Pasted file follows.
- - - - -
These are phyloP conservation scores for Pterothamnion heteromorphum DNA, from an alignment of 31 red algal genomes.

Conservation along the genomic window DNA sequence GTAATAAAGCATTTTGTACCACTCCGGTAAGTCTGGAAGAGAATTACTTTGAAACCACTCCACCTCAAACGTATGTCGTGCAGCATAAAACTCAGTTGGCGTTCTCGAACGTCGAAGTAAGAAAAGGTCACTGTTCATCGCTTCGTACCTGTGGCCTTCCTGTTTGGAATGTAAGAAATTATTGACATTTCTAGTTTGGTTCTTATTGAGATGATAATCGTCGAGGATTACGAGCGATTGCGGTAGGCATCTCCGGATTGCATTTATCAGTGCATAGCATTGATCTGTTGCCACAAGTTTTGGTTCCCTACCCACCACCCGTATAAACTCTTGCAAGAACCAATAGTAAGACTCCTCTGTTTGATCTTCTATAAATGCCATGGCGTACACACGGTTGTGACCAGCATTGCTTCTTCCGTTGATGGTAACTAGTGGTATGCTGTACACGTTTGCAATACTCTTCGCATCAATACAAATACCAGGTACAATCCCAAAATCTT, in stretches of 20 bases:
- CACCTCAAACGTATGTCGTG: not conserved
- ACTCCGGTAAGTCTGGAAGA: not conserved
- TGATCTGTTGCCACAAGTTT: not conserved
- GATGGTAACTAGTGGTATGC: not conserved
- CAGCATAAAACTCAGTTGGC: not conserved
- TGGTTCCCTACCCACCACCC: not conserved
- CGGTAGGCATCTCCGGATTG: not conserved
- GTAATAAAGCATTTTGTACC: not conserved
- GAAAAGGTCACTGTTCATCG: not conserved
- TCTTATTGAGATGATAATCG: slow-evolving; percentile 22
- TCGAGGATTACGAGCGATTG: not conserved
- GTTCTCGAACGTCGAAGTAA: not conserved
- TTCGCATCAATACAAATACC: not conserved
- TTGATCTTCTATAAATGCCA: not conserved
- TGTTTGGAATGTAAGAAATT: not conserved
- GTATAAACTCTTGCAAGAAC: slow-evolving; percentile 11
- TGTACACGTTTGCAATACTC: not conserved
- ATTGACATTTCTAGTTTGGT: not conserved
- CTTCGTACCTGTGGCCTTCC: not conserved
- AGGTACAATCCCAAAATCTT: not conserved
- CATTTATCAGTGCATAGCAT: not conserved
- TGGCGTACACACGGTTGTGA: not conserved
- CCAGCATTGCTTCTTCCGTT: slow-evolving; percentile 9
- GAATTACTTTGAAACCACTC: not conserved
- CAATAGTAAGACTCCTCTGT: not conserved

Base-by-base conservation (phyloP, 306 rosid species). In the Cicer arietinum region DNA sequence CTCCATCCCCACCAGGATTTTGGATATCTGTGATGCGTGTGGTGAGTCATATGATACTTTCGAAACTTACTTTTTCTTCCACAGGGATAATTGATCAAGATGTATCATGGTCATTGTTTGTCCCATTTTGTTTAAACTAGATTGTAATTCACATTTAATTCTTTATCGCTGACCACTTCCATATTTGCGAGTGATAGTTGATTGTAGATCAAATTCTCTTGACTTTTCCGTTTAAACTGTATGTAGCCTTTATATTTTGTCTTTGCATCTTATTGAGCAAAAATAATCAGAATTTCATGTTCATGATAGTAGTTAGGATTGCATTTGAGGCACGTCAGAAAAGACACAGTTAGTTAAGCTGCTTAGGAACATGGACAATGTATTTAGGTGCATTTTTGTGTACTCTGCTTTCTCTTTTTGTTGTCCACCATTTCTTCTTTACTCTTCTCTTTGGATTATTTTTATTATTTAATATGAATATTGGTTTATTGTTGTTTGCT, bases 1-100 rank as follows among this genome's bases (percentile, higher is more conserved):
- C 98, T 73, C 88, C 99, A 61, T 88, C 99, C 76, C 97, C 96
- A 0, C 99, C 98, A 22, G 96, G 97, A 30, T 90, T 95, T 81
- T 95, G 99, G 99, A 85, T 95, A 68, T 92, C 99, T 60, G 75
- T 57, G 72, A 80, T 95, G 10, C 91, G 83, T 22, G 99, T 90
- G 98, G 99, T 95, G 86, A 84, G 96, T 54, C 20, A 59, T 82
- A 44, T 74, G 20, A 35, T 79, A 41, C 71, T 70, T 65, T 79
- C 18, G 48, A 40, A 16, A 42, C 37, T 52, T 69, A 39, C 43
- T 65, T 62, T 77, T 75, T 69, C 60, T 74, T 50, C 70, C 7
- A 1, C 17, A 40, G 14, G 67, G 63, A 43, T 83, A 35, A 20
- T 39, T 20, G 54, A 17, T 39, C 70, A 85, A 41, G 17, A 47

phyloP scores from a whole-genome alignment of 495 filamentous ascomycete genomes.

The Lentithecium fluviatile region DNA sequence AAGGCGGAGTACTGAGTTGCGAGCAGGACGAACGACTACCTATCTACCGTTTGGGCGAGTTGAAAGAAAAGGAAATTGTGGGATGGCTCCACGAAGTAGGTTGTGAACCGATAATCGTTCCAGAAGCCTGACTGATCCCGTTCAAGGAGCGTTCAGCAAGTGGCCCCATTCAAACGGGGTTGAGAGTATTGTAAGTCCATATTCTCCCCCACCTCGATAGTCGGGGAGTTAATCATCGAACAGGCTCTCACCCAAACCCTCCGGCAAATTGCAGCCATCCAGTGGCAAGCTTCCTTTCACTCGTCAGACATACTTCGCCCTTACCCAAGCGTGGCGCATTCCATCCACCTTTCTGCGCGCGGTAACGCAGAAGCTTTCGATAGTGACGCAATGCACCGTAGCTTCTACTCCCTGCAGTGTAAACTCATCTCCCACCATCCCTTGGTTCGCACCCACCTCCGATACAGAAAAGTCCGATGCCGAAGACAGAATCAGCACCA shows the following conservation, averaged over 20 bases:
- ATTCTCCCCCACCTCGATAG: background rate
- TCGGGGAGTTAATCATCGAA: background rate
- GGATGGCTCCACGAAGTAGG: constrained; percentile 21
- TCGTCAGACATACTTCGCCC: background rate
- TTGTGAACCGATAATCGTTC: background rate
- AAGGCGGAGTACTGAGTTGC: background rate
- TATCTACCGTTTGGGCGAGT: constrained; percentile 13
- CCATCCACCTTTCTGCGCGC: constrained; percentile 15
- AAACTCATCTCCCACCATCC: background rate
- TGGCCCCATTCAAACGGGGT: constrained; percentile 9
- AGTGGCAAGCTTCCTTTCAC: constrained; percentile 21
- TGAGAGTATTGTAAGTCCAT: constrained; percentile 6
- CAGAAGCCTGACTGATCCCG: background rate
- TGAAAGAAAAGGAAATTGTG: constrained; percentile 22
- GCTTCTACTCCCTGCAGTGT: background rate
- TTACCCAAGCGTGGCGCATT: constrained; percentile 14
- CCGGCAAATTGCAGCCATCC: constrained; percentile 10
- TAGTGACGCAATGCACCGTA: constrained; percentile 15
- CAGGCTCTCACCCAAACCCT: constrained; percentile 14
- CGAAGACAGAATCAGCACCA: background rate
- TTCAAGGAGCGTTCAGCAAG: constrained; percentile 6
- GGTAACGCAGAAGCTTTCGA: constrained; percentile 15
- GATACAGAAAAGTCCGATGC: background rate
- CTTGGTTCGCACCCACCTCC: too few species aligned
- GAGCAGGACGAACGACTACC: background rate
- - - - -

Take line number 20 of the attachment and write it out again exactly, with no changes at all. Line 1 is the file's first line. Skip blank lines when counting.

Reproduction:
- ATTGACATTTCTAGTTTGGT: not conserved